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originally posted by: Edumakated
No one is saying disability is welfare for those that are truly disabled. However, there has been an exponential growth in disability claims that correlates highly with unemployment insurance ending. The system is being abused with far too many people confusing being lazy with being disabled. Fraud in the disability system is out of control.


I'm sure it is, but it probably wouldn't be out of control if it weren't for the greed of the powerful. There is plenty of money to go around, but when it's hoarded by the powerful then people will do whatever they can. Don't blame the little guy.

👣


edit on 890Wednesday000000America/ChicagoFeb000000WednesdayAmerica/Chicago by BlueMule because: (no reason given)



posted on Feb, 11 2015 @ 02:20 PM
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a reply to: Edumakated

Agreed.

Even my therapist is concerned and very vocal about the number of folks "riding the system" at our local Community Health Clinic. There is a group up there who uses it as a social club. They smoke cigarettes and just happily gab away on the outdoor patio when they aren't zoning out in group and playing "stupid".

Don't even get me started on the helicopter parents who think Little Timmy needs mental health services because he takes up school officials times trying to loophole the System because he wants to wear a hat in class and self identifies as a penguin.

On the bright side - superficial cases do help generate income to care for the more severe cases....but those people can really make group therapy a nightmare for the rest of us.

Sorry for the tangent.

edit on 2/11/15 by GENERAL EYES because: additional comment



posted on Feb, 11 2015 @ 02:24 PM
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a reply to: Edumakatedall systems get abused, your banking system and political system should be the target of your ire



posted on Feb, 11 2015 @ 02:56 PM
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My daughter was born missing part of her brain and is very severely disabled. Would you believe it took us EIGHT years to get her approved for disability. You know why? According to the judge her brain would grow back. He had her birthday wrong, and kept referring to my daughter as a he in the entire summation. I never knew of brains growing back, but I've been waiting for that miracle to happen for 20 years now, nope, still waiting.

I was approved within 2 years. And she is admittedly more severely disabled than I am. I'm sorry but to me missing part of your brain takes precedent over all over disability. Especially if you have to be trained to toss a ball from one hand to the other, something I'm sure almost everyone on this thread can do without thinking. We had to physically teach her how to do. She will never ride a two wheel bike, she doesn't have the body coordination for it. At the age of 19, her handwriting is that of a 2nd grader, and reading skills are that of a 4th grader and she thinks a $5 bill is a $50. But as far as SSI was concerned, she's fine. Yeah, that's why she lives in a group home and is still attending high school until she's 25, because she's "fine".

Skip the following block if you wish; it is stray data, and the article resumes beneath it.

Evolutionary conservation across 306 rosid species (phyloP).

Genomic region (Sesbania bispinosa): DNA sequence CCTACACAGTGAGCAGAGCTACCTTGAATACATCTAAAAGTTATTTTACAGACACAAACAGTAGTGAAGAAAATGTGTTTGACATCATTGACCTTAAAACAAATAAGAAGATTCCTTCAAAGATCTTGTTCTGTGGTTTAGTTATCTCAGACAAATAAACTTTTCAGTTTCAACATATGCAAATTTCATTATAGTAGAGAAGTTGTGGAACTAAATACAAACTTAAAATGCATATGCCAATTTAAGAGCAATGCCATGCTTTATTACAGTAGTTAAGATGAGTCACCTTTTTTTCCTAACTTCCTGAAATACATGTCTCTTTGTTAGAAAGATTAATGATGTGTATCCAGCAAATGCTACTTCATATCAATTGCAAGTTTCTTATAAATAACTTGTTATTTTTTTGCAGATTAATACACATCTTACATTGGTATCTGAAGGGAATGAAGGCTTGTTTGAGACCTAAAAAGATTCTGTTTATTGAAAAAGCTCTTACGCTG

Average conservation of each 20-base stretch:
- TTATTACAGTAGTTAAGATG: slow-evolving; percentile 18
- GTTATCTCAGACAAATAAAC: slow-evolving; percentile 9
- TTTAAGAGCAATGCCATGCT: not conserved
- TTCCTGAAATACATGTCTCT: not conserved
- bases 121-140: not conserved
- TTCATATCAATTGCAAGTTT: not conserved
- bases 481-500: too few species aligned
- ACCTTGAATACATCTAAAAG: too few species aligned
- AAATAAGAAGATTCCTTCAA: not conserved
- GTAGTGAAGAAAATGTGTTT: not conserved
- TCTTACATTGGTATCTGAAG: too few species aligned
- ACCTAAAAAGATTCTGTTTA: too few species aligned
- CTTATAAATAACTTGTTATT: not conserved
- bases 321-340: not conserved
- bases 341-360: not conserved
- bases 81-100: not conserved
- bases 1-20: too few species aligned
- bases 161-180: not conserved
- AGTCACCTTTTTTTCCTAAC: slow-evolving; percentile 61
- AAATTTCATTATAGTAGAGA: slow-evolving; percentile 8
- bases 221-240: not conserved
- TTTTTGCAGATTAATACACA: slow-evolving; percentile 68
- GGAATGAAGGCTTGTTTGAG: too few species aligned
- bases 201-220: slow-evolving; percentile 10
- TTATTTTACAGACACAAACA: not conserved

posted on Feb, 11 2015 @ 03:04 PM
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So I am service connected and have already been through my 2nd hearing the state assessor answered all of the hypothetical qusetions with no as far as hirability for individuals who are discribed with my handicaps.
Will my VA disability atler this?



posted on Feb, 11 2015 @ 03:04 PM
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a reply to: Anyafaj

😞

Wish I could give you a hug 💐

👣



posted on Feb, 11 2015 @ 03:05 PM
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Ok. So I did some research. Each state has a reporting system for welfare fraud. Google it. If you personally know someone who abuses the system, report them. As a healthcare worker, I was a mandatory reporter of abuse. Of course, that would require courage to act instead of bashing everyone else who needs it for real.



posted on Feb, 11 2015 @ 03:07 PM
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a reply to: Anyafaj

The system is heartless and disgusting. So tired of depraved tyrants deciding who gets what and when. They decide everything about us and rarely do the rules apply to them. If it was one of their daughters they'd make sure she'd receive all the benefits she could.